Issue: What was the issue or issues to be decided by the court? This is best phrased as a question or questions that the Court answered. If the Court did not answer a legal question, such as when the Court chooses not to accept the case, then it is not a good case to choose to brief!
Holding/Reasoning & Rationale: What was the holding (the decision of the court that answered the issue(s)) and what was the court’s rationale or reasoning for the holding? What rules of law were mentioned?
Other Opinions: Were there any dissenting or concurring opinions of note? If so, summarize.
Analysis: Do you agree with the majority opinion or any dissenting or concurring opinion? Why or why not?
Discussion: Why did you select this case? Why do you think the Court chose to hear this particular case that you chose, given the large number of writs of certiorari the Court receives each term?
Every year the court has a large number of writs of certiorari received each term. Remember, neither the California nor the U.S. Supreme Court has to hear every case brought before it. Having a case decided by these courts is a privilege, not a right.
Your response should be 1-2 pages, double-spaced.
Properly cite all sources and place any direct quotes in quotation marks.
Use headings to designate the applicable areas of the case brief (e.g., (e.g., “Facts,” “Issue,” “Holding,” “Reasoning/Rationale,” “Analysis,” “Discussion”). Additionally, here is a video walking you through how to write a case brief (the case brief discussed in this case uses slightly different headings but the same basic principles apply with regard to reading a case with writing a case brief in mind): How to write a case brief Liberal Vs Estrada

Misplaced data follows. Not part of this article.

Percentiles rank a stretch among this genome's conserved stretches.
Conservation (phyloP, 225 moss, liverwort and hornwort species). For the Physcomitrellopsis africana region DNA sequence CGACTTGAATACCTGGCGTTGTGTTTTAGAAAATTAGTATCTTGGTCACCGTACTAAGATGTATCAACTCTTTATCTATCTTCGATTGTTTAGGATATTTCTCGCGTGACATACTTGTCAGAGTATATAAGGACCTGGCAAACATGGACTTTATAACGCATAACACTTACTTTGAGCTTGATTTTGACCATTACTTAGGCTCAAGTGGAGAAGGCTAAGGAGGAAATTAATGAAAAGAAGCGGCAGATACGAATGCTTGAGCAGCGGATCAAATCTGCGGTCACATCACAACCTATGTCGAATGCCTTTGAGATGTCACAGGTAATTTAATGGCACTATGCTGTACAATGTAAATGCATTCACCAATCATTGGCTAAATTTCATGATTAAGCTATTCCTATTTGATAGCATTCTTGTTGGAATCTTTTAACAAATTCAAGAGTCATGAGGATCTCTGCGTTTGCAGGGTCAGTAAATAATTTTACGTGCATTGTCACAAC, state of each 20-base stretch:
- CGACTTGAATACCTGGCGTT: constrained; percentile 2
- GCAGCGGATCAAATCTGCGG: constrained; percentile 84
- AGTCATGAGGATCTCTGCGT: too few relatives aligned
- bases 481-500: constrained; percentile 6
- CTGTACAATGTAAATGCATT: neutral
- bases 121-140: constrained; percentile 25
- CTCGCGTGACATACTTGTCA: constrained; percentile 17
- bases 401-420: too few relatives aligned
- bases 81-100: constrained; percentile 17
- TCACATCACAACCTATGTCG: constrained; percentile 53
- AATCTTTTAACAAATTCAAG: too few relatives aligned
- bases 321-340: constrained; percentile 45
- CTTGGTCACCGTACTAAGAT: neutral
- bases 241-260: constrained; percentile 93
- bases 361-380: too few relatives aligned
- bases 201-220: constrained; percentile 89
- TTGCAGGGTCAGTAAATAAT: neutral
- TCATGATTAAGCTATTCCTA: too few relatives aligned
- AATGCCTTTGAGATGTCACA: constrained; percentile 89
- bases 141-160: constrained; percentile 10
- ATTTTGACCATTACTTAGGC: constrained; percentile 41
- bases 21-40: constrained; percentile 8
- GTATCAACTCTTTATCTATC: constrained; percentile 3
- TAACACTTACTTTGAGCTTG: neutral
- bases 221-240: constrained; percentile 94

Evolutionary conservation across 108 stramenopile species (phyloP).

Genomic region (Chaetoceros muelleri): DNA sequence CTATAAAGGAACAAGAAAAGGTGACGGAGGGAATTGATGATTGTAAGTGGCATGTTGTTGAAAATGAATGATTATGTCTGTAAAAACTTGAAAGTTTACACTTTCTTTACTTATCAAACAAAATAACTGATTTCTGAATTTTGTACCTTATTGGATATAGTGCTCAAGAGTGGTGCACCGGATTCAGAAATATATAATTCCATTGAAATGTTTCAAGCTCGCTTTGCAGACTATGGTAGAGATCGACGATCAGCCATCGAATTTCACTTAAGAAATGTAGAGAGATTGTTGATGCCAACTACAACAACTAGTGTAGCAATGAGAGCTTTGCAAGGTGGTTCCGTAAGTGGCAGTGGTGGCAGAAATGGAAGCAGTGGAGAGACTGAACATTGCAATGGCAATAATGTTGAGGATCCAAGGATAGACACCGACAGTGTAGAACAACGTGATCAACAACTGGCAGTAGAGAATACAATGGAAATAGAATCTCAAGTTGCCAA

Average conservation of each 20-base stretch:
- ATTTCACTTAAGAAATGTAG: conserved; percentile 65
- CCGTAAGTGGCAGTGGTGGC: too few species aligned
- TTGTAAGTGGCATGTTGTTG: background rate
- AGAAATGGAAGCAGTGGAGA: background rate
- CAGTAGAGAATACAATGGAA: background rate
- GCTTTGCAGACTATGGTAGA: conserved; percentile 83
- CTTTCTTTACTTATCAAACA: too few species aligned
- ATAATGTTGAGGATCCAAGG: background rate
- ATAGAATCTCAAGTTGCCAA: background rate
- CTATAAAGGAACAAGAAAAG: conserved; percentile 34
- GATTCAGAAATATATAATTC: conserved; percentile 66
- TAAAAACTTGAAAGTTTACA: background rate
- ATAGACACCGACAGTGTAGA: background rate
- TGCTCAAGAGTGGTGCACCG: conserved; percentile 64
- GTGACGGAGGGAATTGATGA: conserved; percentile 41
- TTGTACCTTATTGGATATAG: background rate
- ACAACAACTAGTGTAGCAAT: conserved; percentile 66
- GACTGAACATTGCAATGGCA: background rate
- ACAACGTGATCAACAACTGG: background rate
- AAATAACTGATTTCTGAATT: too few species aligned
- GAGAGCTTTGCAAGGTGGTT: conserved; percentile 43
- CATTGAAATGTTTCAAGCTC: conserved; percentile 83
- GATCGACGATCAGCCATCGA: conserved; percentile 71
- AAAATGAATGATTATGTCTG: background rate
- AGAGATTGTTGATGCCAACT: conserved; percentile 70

(the video relates to a 9th Circuit opinion available at http://cdn.ca9.uscourts.gov/datastore/opinions/2011/01/19/08-17360.pdf. For additional information on case briefing, see http://www.lawnerds.com/guide/briefing.html#WhyBriefaCase?.
Also, for help finding judicial opinions to analyze for the case brief, the following websites provide free access to court decisions:
Oyez: https://www.oyez.org/issues (this site will let you search for U.S.Supreme Court cases and judicial opinions by issue/topic)
Google Scholar, http://scholar.google.com/ (choose “case law”, select court(s), and search by citation, case name, or keyword)
Public Library of Law, http://www.plol.org/Pages/Search.aspx (free; registration required)
Cornell Legal Information Institute (Cornell University Law School):
Federal cases: http://www.law.cornell.edu/federal/opinions.html
State cases: http://www.law.cornell.edu/opinions.html
Law Library of Congress Guide to Law Online:
Federal cases: http://www.loc.gov/law/help/guide/federal/usjudic.php
State cases: http://www.loc.gov/law/help/guide/states.php
The Supreme Court of the United States places recent decisions, as well as bound volumes of the United States Reports back to volume 502 (October 1991 term), on its website, http://www.supremecourt.gov/opinions/opinions.aspx
All written assignments will be evaluated for completeness, accuracy, clarity, compliance with assignment requirements, and integration of course material. You are responsible for maintaining copies of all of their work in case of the need for resubmission.
Late assignments and assignments not in Word (DOC, DOCX), ODT, RTF, TXT, DOT, or PDF format may not be accepted and may result in a “0.”